Loan Interest Payment Calculator for Calculating Loan Interest-Only Payments

Loan Interest Payment Calculator Sign

This calculator will calculate the interest-only payment due for the current period, based on the current principal owed, the annual interest rate, and the loan's payment frequency.

Plus, the calculated results also include a chart showing what would happen to your loan balance if you did not make any payments at all for the next year.

Read more ...

Also on this page:

Loan Interest Payment Calculator

Calculate interest-only loan payment on the principal balance owed for the current period.

Special Instructions

Learn More

Selected Data Record:

A Data Record is a set of calculator entries that are stored in your web browser's Local Storage. If a Data Record is currently selected in the "Data" tab, this line will list the name you gave to that data record. If no data record is selected, or you have no entries stored for this calculator, the line will display "None".

DataData recordData recordSelected data record: None
Balance:Principal balance:Current principal balance owed:Current principal balance owed:

Current principal balance owed:

Enter the current balance owed on the loan (loan payoff). Enter as a dollar amount but without the dollar sign and any commas. If you don't see this amount listed on your current statement, call your lender and ask for the current payoff amount.

Rate %:Interest rate %:Interest rate percentage:Interest rate percentage:

Interest rate percentage:

Enter the loan's stated annual interest rate expressed as a percentage, but without the percent sign (for 6.5%, enter 6.5).

Pmt freq:Payment frequency:Loan's stated payment frequency:Loan's stated payment frequency:

Loan's stated payment frequency:

Select the loan's stated payment frequency from the drop down menu.

IO payment:Interest only pmt:Interest only payment amount:Interest only payment amount:

Interest only payment amount:

This is the amount of the interest you are being charged on the balance owed for the current period.

If you would like to save the current entries to the secure online database, tap or click on the Data tab, select "New Data Record", give the data record a name, then tap or click the Save button. To save changes to previously saved entries, simply tap the Save button. Please select and "Clear" any data records you no longer need.

Help and Tools


What interest-only is, and why paying just the interest is better than making no payment at all.

What is an Interest Only Loan?

An interest-only loan is where you as the borrower simply pay the accruing finance charges on the money borrowed, which means that the amount you owe never decreases. At the end of the loan's stated term, you will need to either convert the balance owed to a conventional loan or pay the loan off with cash or other liquid assets.

To calculate interest on a loan balance, you divide the decimal form of the annual percentage rate by the number of payment periods per year and then multiply that result by the current balance owed.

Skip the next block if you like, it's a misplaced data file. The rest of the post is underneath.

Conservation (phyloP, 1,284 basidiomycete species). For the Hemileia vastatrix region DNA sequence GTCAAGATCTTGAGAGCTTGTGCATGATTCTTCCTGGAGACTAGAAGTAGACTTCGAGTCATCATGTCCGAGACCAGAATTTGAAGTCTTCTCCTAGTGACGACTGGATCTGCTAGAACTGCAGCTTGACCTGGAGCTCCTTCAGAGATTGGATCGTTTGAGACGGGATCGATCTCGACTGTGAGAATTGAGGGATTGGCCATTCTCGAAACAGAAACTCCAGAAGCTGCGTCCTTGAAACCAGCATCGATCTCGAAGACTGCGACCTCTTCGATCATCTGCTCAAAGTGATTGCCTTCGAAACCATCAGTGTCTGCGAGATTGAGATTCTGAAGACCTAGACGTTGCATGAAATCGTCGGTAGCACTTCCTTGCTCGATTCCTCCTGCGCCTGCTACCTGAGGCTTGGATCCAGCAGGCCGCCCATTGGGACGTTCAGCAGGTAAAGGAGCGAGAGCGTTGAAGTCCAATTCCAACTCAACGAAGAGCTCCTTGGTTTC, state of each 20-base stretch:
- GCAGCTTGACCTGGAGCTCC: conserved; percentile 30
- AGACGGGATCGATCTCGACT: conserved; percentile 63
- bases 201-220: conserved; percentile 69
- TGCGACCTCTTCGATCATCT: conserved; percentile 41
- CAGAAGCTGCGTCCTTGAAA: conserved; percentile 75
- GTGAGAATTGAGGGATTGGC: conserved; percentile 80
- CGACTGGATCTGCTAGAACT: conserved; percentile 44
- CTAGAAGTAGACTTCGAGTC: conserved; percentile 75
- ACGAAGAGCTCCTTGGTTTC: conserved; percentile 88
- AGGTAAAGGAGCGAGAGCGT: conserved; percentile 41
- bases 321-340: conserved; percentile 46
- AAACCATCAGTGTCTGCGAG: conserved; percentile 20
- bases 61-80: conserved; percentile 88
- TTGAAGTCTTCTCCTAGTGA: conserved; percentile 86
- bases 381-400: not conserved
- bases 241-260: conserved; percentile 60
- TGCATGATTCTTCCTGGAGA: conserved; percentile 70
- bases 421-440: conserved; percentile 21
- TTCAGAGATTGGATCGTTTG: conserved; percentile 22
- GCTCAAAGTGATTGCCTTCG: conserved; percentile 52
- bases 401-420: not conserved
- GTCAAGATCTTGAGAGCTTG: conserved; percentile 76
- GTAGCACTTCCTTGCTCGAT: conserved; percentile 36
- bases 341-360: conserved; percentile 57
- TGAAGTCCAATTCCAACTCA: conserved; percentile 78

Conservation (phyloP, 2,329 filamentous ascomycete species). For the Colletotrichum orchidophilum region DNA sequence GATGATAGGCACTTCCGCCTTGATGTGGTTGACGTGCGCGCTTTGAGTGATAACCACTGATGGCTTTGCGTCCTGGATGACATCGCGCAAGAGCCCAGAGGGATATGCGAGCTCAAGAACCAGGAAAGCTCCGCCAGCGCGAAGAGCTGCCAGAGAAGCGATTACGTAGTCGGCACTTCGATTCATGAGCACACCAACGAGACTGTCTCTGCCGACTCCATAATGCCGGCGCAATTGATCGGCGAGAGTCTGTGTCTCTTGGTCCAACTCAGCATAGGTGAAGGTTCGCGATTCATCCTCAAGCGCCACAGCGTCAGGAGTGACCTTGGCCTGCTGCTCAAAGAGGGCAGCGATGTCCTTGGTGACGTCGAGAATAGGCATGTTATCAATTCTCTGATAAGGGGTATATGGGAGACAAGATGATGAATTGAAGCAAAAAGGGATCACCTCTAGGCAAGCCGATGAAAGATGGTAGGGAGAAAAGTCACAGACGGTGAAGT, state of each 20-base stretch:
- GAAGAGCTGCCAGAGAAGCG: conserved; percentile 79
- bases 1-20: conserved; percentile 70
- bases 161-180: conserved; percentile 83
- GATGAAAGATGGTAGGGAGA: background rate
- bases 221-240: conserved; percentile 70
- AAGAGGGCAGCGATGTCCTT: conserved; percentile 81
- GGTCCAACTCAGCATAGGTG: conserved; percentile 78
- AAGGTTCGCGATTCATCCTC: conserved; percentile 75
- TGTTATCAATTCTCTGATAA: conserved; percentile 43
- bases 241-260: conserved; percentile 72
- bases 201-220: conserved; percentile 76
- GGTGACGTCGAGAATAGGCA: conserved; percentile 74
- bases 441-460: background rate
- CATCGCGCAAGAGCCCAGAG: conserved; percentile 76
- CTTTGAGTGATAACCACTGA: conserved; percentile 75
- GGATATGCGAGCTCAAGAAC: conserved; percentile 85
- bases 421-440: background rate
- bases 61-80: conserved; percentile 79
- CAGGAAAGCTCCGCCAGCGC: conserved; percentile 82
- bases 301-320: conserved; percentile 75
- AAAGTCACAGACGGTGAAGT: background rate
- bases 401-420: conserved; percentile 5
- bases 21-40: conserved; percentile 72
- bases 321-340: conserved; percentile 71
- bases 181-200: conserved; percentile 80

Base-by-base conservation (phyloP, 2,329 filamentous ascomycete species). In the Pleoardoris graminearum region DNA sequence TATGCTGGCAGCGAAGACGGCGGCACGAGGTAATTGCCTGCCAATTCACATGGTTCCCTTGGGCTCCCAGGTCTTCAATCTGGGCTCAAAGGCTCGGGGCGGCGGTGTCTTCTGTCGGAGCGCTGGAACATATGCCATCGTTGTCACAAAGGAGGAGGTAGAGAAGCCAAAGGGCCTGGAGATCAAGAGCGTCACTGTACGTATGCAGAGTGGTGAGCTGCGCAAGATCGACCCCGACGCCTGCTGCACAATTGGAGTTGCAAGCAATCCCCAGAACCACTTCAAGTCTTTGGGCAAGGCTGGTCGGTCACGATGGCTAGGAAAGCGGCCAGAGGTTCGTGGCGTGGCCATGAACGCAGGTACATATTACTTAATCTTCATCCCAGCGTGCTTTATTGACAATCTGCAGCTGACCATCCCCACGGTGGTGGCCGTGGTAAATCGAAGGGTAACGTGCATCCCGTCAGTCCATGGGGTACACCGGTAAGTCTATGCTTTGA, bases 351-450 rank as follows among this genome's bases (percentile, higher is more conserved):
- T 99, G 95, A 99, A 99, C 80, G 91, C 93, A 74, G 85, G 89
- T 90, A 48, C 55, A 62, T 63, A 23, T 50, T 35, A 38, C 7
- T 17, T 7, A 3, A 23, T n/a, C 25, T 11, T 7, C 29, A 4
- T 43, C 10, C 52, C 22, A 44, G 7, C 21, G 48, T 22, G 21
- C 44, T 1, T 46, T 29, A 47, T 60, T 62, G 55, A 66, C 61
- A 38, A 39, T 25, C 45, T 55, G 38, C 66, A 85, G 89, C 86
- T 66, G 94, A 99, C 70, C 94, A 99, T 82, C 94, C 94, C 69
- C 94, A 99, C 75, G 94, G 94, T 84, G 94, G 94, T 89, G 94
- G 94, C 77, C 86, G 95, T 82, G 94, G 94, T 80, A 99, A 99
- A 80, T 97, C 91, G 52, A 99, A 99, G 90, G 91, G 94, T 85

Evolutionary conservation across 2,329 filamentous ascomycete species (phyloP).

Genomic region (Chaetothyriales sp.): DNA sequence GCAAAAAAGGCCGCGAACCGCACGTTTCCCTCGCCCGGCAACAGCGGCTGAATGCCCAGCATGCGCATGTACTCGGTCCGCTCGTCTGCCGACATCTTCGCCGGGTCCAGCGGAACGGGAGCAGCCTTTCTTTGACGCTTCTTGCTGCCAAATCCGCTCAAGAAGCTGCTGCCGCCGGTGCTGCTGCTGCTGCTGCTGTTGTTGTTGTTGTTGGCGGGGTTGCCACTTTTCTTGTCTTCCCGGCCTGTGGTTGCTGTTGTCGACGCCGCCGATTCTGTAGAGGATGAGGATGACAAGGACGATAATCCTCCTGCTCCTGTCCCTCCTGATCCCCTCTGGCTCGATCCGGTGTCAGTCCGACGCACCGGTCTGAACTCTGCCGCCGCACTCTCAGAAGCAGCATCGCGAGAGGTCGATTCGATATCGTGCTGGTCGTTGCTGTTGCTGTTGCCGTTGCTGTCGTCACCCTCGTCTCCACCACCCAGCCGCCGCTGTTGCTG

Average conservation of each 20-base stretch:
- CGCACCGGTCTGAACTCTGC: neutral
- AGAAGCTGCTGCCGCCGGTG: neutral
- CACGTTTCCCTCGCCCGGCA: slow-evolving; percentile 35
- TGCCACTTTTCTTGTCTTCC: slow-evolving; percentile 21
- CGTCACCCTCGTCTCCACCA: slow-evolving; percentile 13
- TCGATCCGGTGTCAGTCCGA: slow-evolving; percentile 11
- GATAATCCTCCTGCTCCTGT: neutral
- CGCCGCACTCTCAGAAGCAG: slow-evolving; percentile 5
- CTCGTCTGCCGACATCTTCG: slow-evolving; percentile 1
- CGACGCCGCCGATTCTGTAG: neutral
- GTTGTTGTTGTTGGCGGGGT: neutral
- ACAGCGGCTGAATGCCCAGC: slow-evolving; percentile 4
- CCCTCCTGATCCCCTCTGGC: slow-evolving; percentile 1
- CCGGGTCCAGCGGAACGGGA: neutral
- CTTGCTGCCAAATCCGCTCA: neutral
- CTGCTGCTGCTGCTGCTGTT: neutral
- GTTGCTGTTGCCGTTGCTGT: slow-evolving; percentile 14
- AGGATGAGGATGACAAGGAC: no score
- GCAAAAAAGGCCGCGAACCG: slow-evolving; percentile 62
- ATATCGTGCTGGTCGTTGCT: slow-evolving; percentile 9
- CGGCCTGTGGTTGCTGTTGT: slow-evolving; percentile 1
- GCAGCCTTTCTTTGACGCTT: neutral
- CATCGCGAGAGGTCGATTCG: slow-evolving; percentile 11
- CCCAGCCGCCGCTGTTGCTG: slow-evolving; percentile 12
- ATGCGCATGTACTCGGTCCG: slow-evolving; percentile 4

For example, if your current balance was $10,000 on a 12%, monthly payment loan, the current finance charge would be $100.00 (.12 ÷ 12 x 10,000). If you fail to make the $100 interest payment, then that amount may be added to your loan balance -- in which case you would end up paying finance charges on finance charges.

Benefit of Interest Only Loan

The benefit of an interest-only loan is that you get to collect a lot more finance charges from the borrower without having to do any extra paperwork.

Oh, did you mean what is the benefit to the borrower? I can't think of any benefit to the borrower, so I assumed you were referring to the benefit to the lender. Sorry.

Better to Make Interest Payment than No Payment

As a borrower, if you can't make a full principal and interest payment (PIP), the last thing you want to do is let the finance charges pile onto the loan balance. That is unless your purpose is to help your lender's CEO to expand his swimming pool to Olympic size.

If that's not your intention, then you will probably want to limit your interest-only loan payments to times when there is simply no other less costly alternative.

Adjust Calculator Width:

Move the slider to left and right to adjust the calculator width. Note that the Help and Tools panel will be hidden when the calculator is too wide to fit both on the screen. Moving the slider to the left will bring the instructions and tools panel back into view.

Also note that some calculators will reformat to accommodate the screen size as you make the calculator wider or narrower. If the calculator is narrow, columns of entry rows will be converted to a vertical entry form, whereas a wider calculator will display columns of entry rows, and the entry fields will be smaller in size ... since they will not need to be "thumb friendly".

Show/Hide Popup Keypads:

Select Show or Hide to show or hide the popup keypad icons located next to numeric entry fields. These are generally only needed for mobile devices that don't have decimal points in their numeric keypads. So if you are on a desktop, you may find the calculator to be more user-friendly and less cluttered without them.

Stick/Unstick Tools:

Select Stick or Unstick to stick or unstick the help and tools panel. Selecting "Stick" will keep the panel in view while scrolling the calculator vertically. If you find that annoying, select "Unstick" to keep the panel in a stationary position.

If the tools panel becomes "Unstuck" on its own, try clicking "Unstick" and then "Stick" to re-stick the panel.